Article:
2nd: 1:08- Gaudreau (3) [Monahan (4), Hanifin (2)], 14:21- Lucic (1) [Valimaki (1), Backlund (2)]
3rd: 9:03- Gaudreau (4) [Monahan (5), Giordano (2)] PPG
Toronto Maple Leafs
1st: 3:44- Simmonds (2) [Holl (5) (Vesey (1)], 14:16- Matthews (4) [Marner (7), Rielly (4)] PPG
2nd: 2:09- Boyd (1) [Engvall (1), Muzzin (2)]
3rd: 12:14- Marner (5) [Matthews (4), Rielly (5)]
With all the repetitive systems and plans implemented by NHL coaches, it’s no wonder more games don’t replicate themselves more often. Tuesday’s tilt between the Flames and Maple Leafs was eerily similar to the season matchup debut on Sunday.
The Flames played a weak first period, trailed the whole night, fell behind 3-1, and just couldn’t pull even or ahead by game’s end.
A game that had so much hype falsely built up by the media and a certain team’s fanbase, didn’t play as physical or chippy as expected. Wayne Simmonds scored for the second straight game (this would be a trend) by burying his own rebound on an early two-on-one.
The Leafs added to that lead on the powerplay, as Auston Matthews (told you) whistled a wrist shot just over Markstrom’s stick. The Maple Leafs badly outplayed and outshot the Flames in the first, leading in shots 10-1 after 20 minutes.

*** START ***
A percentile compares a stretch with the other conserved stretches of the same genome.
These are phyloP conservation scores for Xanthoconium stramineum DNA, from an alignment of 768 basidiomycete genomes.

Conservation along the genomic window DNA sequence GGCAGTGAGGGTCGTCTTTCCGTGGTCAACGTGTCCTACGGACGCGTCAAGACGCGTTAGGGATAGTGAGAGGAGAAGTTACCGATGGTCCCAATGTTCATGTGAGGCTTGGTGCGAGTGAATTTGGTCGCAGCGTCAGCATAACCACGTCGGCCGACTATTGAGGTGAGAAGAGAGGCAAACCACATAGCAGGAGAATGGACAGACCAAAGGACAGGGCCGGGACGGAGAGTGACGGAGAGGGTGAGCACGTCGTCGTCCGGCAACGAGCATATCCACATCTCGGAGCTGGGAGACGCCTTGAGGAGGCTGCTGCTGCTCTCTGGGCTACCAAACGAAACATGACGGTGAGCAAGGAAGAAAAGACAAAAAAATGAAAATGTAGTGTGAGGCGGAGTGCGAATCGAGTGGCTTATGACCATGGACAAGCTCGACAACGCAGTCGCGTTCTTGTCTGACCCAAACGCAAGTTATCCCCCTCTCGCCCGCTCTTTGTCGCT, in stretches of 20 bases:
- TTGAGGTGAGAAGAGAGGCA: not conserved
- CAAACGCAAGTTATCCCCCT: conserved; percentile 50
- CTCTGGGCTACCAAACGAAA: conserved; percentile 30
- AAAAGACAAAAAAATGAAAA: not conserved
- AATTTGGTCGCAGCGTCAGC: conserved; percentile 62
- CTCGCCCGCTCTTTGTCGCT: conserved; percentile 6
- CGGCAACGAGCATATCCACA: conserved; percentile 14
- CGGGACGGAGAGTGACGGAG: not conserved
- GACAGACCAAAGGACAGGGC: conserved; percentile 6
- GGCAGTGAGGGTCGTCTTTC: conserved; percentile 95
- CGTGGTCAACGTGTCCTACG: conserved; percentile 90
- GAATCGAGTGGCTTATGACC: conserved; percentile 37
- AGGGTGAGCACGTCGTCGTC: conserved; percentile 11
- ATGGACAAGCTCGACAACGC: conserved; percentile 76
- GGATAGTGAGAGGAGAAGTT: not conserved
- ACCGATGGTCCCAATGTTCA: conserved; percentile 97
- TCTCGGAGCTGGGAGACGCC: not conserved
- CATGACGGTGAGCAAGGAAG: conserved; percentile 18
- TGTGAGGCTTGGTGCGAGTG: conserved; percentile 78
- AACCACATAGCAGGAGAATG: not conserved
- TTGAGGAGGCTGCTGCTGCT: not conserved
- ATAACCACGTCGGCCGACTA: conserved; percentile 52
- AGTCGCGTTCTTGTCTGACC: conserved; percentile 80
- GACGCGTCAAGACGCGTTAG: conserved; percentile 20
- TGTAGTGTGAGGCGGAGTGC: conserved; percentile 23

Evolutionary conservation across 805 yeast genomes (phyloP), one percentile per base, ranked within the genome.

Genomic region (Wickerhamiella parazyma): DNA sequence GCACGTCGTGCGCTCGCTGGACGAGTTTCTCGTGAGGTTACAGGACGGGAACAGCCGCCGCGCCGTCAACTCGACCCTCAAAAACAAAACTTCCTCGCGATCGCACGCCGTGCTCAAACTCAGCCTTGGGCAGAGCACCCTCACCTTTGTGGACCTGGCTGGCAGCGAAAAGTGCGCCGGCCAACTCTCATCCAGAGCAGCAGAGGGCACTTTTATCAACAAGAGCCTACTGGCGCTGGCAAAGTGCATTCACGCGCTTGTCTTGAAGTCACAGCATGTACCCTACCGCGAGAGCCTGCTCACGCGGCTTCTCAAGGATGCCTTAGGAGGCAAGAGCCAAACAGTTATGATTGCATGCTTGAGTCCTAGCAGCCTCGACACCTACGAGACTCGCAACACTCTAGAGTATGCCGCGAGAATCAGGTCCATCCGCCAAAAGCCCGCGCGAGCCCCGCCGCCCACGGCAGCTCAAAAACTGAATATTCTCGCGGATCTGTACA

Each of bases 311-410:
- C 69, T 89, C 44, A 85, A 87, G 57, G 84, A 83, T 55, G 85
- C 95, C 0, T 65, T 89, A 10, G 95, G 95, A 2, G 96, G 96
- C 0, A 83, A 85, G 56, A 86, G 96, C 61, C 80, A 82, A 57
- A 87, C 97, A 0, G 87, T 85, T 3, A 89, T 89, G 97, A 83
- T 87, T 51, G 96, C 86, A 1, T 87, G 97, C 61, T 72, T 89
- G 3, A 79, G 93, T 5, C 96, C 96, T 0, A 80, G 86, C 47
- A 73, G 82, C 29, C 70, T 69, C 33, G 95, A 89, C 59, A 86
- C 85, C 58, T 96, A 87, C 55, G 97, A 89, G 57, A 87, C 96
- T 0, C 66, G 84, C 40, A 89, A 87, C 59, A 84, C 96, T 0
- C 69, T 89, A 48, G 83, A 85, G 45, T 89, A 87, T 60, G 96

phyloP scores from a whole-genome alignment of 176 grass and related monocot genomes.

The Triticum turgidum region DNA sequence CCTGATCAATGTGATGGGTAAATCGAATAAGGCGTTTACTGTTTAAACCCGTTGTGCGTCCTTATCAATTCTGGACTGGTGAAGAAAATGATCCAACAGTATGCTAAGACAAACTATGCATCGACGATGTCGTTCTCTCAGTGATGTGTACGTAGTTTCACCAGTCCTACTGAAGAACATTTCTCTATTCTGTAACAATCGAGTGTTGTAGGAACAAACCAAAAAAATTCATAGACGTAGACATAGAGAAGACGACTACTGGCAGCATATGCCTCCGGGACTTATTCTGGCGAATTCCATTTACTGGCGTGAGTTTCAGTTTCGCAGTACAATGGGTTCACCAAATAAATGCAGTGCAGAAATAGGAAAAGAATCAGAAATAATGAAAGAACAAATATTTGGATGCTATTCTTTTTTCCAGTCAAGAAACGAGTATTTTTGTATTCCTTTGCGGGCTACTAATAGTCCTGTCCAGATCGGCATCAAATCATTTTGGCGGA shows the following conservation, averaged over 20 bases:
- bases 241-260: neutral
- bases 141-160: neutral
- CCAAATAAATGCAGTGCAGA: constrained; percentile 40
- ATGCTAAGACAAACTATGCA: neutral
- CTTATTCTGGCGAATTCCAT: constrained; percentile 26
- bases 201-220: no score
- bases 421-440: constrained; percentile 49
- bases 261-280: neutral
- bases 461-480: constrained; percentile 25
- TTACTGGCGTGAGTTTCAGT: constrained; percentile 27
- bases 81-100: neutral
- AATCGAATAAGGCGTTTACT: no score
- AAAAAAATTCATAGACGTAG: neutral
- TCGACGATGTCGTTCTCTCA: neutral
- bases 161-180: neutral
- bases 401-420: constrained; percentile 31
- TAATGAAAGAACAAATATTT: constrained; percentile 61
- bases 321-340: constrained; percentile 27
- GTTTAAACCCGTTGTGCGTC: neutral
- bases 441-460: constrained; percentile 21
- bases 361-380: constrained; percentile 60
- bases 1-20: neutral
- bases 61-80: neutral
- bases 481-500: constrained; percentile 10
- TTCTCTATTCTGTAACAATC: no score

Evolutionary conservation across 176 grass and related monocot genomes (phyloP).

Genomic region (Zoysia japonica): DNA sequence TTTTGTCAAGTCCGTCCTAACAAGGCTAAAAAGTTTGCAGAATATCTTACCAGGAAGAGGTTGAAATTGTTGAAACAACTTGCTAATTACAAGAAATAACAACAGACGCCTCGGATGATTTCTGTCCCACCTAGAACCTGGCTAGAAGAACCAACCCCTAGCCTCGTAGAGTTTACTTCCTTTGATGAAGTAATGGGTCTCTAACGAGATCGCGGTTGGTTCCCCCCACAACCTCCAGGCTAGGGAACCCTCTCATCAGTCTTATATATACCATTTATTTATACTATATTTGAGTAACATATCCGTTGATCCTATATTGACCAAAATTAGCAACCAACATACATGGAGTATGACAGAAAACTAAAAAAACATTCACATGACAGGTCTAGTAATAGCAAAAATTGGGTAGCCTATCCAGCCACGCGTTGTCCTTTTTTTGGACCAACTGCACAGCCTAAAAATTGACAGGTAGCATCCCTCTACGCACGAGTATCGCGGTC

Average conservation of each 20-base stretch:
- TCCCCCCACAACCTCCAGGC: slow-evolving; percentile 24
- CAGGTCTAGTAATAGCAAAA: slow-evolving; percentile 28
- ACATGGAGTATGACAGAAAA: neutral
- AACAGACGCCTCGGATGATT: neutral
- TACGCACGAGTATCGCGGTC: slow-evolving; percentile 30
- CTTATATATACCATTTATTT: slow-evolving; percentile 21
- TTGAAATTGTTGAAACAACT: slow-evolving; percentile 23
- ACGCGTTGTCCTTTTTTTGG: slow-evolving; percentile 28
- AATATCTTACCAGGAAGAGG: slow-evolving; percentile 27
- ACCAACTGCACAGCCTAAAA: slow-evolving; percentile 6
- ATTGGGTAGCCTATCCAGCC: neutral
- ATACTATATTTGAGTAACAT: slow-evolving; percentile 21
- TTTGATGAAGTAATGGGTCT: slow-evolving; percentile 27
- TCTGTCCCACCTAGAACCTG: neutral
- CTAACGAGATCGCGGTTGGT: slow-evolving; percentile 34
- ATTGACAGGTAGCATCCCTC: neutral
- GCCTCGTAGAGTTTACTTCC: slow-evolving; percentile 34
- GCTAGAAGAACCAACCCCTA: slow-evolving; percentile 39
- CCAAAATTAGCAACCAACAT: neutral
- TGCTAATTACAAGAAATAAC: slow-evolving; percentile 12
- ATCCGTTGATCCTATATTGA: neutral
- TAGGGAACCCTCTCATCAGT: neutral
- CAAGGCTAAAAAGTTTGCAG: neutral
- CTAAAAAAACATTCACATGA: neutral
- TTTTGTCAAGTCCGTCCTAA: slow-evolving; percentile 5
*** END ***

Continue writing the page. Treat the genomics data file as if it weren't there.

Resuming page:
The Flames came out flying to start the second, as expected. In fact, it took only a minute for Johnny Gaudreau to be left all alone in front of Frederik Andersen, and he danced a shot under his blocker. It was only the Flames third shot in 21 minutes.
The Leafs cut that momentum quickly, as a bad cycle in the neutral zone left three Toronto players with one Flames defender in the zone. Pierre Engvall gave Travis Boyd a clear shot under Markstrom’s arm to regaint the two goal lead.
Calgary had a superb response period, as they in turn outshot the Leafs 18-5. One of those, with just under 6 minutes remaining, produced a goal from an unlikely source. Juuso Valimaki’s dump attempt bounced cleanly into the slot for Milan Lucic to slide the puck under Andersen’s pads and cut the lead back to one going into the third period.
Tuesday’s Flames did something in the third that Sunday Flames were unable to do: tie the game at 3. Sean Monahan slid a pass from the goal line through the slot to Gaudreau. He snuck a shot over Andersen to earn his second of the game, and more importantly, even the score.
It was the end of the joy from then, as a late Mitch Marner goal ended up being the decider. With how much criticism the NHL community suddenly have on certain players for certain actions, the same people should certainly lambaste Jake Muzzin for quite an unsportsmanlike play at the end of the game.
The Flames are back at it Thursday against Montreal.